Attention for insects as food for humans and feed for livestock is increasing. The livestock sector requires for alternative protein sources, because of the expected increase in demand for animal products. Insects have a high protein content and, therefore, can contribute to this goal. Moreover, use of insects may reduce the environmental impact of livestock production as insects have the potential to turn organic waste streams, such as manure or food waste, into high quality insect-based feed products. Such insect-based feed products may replace conventional feed ingredients with a high environmental impact, like fishmeal, fish oil and soybean meal. To our knowledge no studies explored the potential to reduce the environmental impact of livestock production by including insects in livestock feed. The aim of this study was to explore the potential reduction in greenhouse gas emissions from inclusion of larvae of the common housefly fed on food waste in diets for piglets. We, therefore, compared the greenhouse gas emissions of piglet diets with and without larvae. Data were based on a business model to produce 20 ton dried larvae meal per day. The model, based on experimental studies, is developed by four companies in the Netherlands: an animal nutrition company, two waste processing companies and an insect rearing company. The larvae are fed on a substrate of poultry manure and food waste. After harvesting the larvae, the remaining substrate is used for anaerobic digestion, thus replacing fossil fuels and artificial fertiliser. Larvae meal is included in a diet of piglets and mostly replacing fishmeal and soybean meal. Furthermore, we accounted for the current use -anaerobic digestion- of food waste. The reduction in biogas and digestate was replaced by fossil fuels and artificial fertiliser. Preliminary results showed that the piglet feed with larvae has a GWP between 0.63 kg CO2-eq and 0.85 kg CO2-eq per kg of feed. The piglet feed without larvae has a GWP of 0.67 kg CO2-eq per kg. The uncertainty in the GWP estimate of the larvae originates from lacking knowledge around three important aspects. We have limited insight in the potential of the remaining substrate as fertiliser; the use of energy for larvae production; and greenhouse gas emissions from the substrate (i.e. a mix of manure and food waste) during larvae cultivation. To conclude, inclusion of waste fed larvae in diets of piglets has the potential to reduce greenhouse gas emissions with 6%. Further research about the environmental impact is needed to supply lacking knowledge required for an accurate estimate of the reduction potential and potential improvement options of the current process.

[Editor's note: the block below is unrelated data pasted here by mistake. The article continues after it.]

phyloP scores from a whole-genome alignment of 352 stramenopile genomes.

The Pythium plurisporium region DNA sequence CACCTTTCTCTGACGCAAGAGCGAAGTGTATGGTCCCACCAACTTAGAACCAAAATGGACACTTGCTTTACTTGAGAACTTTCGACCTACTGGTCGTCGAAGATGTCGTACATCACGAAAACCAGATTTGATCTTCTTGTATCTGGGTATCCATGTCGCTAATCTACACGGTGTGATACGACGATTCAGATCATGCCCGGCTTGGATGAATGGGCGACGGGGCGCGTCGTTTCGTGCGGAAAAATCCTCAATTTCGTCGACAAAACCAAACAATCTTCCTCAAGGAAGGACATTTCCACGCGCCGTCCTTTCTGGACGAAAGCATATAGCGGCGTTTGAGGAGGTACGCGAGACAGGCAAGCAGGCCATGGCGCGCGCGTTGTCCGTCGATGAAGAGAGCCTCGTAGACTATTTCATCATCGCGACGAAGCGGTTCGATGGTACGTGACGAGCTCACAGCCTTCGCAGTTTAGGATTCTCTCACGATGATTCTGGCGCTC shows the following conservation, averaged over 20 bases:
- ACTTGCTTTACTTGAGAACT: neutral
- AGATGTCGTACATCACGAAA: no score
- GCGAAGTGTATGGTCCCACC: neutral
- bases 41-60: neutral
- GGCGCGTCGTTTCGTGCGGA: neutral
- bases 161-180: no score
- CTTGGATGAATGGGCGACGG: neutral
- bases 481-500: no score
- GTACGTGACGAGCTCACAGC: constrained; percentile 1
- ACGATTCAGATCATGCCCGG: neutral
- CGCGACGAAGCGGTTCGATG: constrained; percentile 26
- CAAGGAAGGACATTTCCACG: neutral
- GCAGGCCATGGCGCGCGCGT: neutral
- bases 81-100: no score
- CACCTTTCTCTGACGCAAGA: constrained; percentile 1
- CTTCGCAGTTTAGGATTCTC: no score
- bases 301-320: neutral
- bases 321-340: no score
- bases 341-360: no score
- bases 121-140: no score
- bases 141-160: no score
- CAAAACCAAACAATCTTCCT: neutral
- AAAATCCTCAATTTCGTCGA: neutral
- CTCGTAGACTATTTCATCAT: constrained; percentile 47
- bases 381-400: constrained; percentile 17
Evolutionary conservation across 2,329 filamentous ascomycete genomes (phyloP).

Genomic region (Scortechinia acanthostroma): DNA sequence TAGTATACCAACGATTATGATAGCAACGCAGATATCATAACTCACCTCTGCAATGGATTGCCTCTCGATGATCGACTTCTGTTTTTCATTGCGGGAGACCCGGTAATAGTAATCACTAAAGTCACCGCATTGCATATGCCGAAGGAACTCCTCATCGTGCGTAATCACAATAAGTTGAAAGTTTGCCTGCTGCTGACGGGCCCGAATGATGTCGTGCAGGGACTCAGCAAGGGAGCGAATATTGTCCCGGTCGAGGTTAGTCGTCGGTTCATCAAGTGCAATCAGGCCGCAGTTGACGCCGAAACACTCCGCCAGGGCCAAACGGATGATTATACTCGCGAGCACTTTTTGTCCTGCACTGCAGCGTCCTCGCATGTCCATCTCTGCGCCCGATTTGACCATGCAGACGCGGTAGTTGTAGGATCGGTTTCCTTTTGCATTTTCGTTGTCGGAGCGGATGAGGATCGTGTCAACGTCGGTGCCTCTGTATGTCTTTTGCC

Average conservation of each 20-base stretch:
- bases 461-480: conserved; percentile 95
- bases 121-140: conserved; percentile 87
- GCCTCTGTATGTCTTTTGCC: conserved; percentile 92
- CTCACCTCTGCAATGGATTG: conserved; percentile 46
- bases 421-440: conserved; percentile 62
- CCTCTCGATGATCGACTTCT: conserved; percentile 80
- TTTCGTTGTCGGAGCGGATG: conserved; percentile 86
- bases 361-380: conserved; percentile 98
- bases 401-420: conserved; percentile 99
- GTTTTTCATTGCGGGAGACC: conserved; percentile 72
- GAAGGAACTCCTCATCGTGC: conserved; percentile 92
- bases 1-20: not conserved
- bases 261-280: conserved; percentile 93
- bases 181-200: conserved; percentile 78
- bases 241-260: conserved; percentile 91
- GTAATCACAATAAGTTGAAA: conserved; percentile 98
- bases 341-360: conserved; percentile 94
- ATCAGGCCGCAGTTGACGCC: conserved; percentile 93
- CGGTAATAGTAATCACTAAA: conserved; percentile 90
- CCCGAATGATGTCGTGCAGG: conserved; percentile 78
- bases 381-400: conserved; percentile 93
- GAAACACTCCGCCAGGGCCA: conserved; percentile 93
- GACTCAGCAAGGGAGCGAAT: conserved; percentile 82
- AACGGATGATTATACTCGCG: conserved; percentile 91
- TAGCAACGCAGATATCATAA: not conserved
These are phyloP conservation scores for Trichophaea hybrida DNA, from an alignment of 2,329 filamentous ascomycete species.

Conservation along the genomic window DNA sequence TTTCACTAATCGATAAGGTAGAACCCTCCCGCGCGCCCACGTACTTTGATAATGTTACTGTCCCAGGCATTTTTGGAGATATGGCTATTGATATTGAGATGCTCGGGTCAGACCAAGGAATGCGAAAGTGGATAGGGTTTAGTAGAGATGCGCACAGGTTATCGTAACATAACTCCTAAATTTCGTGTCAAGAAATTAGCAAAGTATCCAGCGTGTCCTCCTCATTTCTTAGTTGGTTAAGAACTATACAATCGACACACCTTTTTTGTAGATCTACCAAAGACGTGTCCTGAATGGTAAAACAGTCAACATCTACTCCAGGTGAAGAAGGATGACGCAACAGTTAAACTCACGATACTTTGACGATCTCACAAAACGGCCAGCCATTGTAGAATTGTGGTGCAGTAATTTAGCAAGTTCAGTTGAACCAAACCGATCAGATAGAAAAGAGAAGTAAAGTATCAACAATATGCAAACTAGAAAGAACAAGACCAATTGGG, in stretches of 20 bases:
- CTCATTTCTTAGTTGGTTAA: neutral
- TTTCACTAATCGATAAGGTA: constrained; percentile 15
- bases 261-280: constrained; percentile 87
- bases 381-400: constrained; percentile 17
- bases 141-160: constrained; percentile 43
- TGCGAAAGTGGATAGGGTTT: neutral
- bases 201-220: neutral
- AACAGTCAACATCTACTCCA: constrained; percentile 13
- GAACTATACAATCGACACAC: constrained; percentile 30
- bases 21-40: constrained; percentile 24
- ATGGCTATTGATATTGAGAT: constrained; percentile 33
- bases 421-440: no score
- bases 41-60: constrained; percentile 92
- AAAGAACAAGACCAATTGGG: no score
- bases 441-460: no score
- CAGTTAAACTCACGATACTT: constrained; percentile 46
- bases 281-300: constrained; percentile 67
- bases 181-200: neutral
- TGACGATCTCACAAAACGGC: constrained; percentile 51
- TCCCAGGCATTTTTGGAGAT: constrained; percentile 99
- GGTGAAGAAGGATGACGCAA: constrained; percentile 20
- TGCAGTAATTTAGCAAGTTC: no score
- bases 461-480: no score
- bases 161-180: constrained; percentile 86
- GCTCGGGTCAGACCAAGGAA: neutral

|Publication status||Published - 2014|
|Event||1st International Conference Insects to Feed the World, Ede, The Netherlands - |
Duration: 14 May 2014 → 17 May 2014
|Conference||1st International Conference Insects to Feed the World, Ede, The Netherlands|
|Period||14/05/14 → 17/05/14|